The White House said there was "good reason to believe the Syrian reactor was not intended for peaceful purposes."

Tom Gjelten, NPR's U.S. diplomacy and military affairs correspondent, tells Melissa Block that intelligence officials at the briefing were trying to make three points: that the facility was a nuclear reactor meant to produce plutonium; that it was built with North Korean help and modeled after a reactor in North Korea; and that the purpose of the Syrian facility was to create fuel for a nuclear weapons program.

Gjelten says the officials are confident in the first two points, but don't have strong evidence to support the belief that the reactor was intended to create fuel for a bomb.

The officials offered photos taken inside the facility — presumably by an Israeli spy — that show it was a nuclear reactor. There were no photos of North Koreans inside the plant. There was, however, a picture of a senior North Korean official involved in the nuclear program in Syria meeting with Syrian officials.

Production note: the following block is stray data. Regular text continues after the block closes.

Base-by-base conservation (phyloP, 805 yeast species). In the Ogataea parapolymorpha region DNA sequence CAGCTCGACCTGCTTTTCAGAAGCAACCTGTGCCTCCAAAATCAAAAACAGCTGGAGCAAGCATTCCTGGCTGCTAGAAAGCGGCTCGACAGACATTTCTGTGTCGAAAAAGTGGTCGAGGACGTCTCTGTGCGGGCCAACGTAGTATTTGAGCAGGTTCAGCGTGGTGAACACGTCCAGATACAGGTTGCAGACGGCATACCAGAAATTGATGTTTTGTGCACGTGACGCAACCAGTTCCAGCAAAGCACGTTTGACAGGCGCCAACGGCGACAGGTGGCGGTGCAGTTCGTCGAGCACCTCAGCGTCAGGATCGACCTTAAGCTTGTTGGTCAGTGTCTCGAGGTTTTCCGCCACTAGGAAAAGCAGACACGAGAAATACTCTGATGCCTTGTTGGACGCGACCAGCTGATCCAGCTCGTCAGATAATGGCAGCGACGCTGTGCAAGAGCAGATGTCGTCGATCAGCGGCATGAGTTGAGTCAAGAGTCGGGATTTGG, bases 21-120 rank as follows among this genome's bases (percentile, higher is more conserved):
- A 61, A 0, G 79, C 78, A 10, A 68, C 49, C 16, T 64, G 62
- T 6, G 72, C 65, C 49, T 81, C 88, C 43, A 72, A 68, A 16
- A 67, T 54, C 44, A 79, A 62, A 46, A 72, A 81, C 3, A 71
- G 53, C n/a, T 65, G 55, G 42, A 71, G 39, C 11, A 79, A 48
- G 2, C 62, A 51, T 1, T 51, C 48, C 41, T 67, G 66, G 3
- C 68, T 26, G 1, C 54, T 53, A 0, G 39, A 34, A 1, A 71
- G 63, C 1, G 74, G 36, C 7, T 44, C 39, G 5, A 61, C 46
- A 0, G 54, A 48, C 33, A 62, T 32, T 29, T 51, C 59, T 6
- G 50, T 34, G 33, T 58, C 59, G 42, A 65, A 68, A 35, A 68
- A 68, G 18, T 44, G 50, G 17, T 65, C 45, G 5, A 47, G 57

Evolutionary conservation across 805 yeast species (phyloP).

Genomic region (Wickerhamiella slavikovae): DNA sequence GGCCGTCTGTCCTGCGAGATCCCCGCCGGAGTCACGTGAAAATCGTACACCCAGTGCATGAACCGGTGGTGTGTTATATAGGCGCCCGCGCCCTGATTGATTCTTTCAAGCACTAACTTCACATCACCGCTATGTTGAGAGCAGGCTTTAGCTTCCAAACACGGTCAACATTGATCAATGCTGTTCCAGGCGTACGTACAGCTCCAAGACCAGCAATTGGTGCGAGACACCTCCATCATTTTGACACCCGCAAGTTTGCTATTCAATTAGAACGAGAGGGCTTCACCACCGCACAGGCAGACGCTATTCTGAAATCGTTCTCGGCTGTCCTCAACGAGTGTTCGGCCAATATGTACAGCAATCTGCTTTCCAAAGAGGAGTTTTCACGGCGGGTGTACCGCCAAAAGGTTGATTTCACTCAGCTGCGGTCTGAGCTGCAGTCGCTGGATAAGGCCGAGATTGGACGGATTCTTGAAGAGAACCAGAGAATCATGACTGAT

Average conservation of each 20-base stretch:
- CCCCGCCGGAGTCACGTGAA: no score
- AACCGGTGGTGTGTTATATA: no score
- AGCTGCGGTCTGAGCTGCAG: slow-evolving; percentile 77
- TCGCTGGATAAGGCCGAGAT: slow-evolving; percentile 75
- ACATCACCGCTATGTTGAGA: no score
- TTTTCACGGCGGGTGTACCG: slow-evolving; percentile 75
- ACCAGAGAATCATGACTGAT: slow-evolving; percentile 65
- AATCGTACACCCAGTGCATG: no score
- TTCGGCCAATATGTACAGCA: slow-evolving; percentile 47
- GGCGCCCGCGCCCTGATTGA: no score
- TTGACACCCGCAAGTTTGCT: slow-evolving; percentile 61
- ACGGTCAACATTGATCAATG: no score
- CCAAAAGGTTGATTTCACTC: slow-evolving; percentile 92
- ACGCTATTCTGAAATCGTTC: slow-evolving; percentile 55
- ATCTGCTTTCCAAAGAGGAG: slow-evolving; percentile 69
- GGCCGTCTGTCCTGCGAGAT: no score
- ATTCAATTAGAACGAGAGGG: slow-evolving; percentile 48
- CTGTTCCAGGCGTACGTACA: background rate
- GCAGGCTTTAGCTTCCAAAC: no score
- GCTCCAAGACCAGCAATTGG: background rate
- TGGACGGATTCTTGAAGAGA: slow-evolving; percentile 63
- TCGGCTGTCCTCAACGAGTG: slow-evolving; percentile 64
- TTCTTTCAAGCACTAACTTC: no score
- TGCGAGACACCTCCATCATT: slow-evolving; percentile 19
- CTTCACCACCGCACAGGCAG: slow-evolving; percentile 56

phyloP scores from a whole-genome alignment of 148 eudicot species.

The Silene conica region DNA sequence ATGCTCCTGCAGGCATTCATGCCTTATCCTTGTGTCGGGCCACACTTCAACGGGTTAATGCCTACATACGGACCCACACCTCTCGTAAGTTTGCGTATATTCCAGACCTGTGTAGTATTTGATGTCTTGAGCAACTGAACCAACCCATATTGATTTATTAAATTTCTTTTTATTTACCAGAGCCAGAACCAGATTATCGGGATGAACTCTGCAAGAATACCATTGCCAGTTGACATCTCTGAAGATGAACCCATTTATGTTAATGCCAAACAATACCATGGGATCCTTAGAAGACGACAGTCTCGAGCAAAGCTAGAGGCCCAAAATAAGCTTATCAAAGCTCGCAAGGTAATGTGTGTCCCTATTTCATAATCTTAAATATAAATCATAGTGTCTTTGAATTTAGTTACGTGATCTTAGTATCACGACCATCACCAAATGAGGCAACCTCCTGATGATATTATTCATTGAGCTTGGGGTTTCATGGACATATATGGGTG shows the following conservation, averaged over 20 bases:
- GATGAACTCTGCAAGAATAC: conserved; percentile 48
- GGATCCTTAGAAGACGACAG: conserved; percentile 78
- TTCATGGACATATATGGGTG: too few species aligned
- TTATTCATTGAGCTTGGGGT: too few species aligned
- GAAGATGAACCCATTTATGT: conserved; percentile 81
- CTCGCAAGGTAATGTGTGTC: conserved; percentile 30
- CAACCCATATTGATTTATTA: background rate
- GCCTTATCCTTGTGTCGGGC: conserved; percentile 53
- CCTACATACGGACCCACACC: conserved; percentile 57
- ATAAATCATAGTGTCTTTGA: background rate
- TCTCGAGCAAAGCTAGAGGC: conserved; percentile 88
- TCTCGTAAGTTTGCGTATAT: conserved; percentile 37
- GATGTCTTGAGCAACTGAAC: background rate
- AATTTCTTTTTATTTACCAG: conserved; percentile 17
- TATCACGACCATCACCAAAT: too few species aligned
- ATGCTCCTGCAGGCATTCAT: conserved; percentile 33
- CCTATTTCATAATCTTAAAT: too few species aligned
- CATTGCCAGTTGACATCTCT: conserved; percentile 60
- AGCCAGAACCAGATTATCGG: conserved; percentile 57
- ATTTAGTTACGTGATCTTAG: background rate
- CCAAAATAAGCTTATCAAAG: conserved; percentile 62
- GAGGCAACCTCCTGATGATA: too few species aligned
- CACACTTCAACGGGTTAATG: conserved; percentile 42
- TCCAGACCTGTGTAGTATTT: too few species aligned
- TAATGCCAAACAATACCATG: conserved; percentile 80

U.S. officials said they did not know about the Syrian facility until they received initial intelligence from Israel, and that the U.S. did not give Israel a green light for the September raid.

The administration said it did not brief lawmakers about the facility until now because Syria might have retaliated against Israel and that there was a danger of a regional confrontation.

The issue of North Korean involvement in the Syrian reactor arises just as the U.S. and North Korea are said to be close to an agreement on the future of the Asian nation's nuclear program.

Gjelten says the reason for Thursday's briefings is that "some Republicans in Congress who are very anxious to get this information out said that the approval of a deal with North Korea was unlikely to go forward unless the administration came clean on what it knew about North Korea's activities in Syria."